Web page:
(Last Updated on : 21/12/2013)
Marten belongs to the family Mustelinidae, which is related to otters, weasels and pole-cats but it is generally intermediate in size between otters and weasels, with more prominent ears and a body adapted for climbing and hunting in trees. There are three martens found in the Indian subcontinent, two of which are closely related and comparatively larger animals with exceptionally long tails. These are the beautiful Yellow-throated Marten (Martes flavigula) of the Himalayas extending to Assam, Burma, and Indo-Malaysia, and the Nilgiri Marten (M. gwatkinsi) confined to southern India, which is more rufescent in coloration where the former is black. The third species, the Beech or Stone Marten (Martes Fiona), occurs across the inner drier Himalayan ranges from Baluchistan to Sikkim
in the east. The Stone Marten also occurs westwards in the mountains of Iran, Turkey and the Mediterranean countries.
Marten possesses broad flattened skull with pointed inquisitive face and short powerful limbs enabling it to run swiftly up vertical tree-trunks. The animal is extremely agile while hunting in trees but look somewhat clumsy when travelling on the ground, as it arches its spine when running. It is essentially carnivorous, lives off birds and small mammals, but is known to have a distinctly sweet tooth, subsisting largely upon ripe fruit and berries in the season. The Yellow-throated Marten is passionately fond of robbing the combs of the wild hill bee.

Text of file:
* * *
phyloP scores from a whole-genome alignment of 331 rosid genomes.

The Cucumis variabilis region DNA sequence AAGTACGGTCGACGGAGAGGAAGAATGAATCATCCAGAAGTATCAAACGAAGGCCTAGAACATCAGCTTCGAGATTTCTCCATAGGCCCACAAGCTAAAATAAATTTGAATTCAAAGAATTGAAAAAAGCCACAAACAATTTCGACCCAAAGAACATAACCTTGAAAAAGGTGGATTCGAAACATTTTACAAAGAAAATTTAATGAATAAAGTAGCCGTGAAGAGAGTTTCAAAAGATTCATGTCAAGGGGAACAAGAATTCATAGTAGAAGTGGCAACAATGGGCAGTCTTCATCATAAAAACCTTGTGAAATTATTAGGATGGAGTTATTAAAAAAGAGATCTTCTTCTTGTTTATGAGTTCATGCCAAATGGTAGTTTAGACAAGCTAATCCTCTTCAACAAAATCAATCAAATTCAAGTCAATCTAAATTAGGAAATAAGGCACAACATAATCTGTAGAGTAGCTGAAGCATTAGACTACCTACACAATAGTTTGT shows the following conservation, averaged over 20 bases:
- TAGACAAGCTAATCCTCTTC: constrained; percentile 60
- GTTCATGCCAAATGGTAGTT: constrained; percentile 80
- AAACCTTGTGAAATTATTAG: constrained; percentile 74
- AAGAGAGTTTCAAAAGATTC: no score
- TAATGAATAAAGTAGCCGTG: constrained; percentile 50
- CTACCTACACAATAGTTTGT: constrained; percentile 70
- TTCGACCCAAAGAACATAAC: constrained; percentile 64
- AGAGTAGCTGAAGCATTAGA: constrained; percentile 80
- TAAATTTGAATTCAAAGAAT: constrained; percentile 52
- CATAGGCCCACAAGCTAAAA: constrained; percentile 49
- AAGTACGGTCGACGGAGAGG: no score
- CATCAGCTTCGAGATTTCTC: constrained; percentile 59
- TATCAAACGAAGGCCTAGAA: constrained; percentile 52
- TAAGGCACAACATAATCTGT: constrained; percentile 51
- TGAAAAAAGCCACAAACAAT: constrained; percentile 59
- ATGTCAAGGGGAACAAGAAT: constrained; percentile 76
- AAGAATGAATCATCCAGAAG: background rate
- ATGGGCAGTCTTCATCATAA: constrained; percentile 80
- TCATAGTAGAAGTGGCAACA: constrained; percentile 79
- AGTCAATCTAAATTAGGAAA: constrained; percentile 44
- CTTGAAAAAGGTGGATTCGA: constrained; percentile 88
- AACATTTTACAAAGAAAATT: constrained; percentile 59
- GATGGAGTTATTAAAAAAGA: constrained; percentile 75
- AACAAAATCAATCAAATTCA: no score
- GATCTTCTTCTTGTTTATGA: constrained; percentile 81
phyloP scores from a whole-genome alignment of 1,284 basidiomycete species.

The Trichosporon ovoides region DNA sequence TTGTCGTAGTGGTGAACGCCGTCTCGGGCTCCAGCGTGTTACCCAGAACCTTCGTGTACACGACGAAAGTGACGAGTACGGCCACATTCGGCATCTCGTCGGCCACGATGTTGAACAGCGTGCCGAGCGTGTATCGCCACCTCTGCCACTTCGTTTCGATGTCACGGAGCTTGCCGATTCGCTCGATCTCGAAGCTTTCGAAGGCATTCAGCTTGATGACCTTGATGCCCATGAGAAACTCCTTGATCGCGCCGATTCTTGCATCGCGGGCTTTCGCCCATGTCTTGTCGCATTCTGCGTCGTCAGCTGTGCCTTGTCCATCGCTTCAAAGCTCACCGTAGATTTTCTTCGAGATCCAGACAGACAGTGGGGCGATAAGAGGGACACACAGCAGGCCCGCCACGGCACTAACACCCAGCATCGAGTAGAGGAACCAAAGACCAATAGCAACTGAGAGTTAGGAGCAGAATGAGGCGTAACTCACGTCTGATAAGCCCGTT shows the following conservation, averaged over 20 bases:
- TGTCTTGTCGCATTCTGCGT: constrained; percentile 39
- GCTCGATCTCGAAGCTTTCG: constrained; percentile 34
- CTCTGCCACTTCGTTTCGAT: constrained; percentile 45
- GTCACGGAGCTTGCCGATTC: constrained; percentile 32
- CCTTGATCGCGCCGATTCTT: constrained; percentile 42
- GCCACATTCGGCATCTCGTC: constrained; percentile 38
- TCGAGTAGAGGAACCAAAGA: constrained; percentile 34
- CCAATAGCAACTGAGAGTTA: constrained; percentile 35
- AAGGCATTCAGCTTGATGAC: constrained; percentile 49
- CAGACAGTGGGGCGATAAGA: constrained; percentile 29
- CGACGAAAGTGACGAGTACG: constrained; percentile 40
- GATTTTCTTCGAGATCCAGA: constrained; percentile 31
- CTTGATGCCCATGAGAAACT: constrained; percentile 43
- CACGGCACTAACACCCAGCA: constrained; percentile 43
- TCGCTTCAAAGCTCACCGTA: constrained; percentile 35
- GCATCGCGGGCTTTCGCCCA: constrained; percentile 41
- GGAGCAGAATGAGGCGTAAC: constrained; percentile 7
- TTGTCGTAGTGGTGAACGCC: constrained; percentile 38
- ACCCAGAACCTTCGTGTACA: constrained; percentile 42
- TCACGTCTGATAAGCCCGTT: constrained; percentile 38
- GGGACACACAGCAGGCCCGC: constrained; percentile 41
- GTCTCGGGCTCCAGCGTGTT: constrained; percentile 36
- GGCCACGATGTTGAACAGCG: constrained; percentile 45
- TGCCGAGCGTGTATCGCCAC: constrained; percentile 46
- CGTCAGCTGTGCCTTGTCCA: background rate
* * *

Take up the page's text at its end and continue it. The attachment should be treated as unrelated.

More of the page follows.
The animal usually hunts by the day and all three species are adept at running through tree-tops and bounding from branch to branch. The Stone Marten is however often found in more open mountainous country and is not dependent upon forest covers as the other two species. It usually lives and hunts singly. Only the female cares for the young, which are born in the spring, usually in a tree cavity or cranny between rocks. Beech Martens have been recorded with litters of four to five and Yellow-throated martens with litters of two to three. The young accompany their mother on hunting expeditions until they are four to five months old.
The Beech Marten has two irregular creamy-white stripes down its throat and the rest of its body is dark glossy chestnut colour. It measures about thirty to forty five centimetres in body-length with a tail of twenty to twenty five centimetres, and weigh about 1.75 kilograms. The Yellow-throated marten has a black face and hind neck with a creamy-white throat darkening to yellow where it meets the back of the neck. The upper part of its body is grizzled silver blond and the long slender tail is equal in length to the body and may measure up to sixty centimetres. It weighs up to 3.5 kilograms. All martens have quite a repertoire of vocalizations from abrupt tock tock contact calls, to growling and hissing threat calls. It is relatively bold and fearless even when encountering man, but generally avoids the proximity of human habitations and in areas which are more heavily populated they hunt by night. All martens possess anal scent glands and mark their territory by rubbing these glands on prominent stones or clumps of vegetation.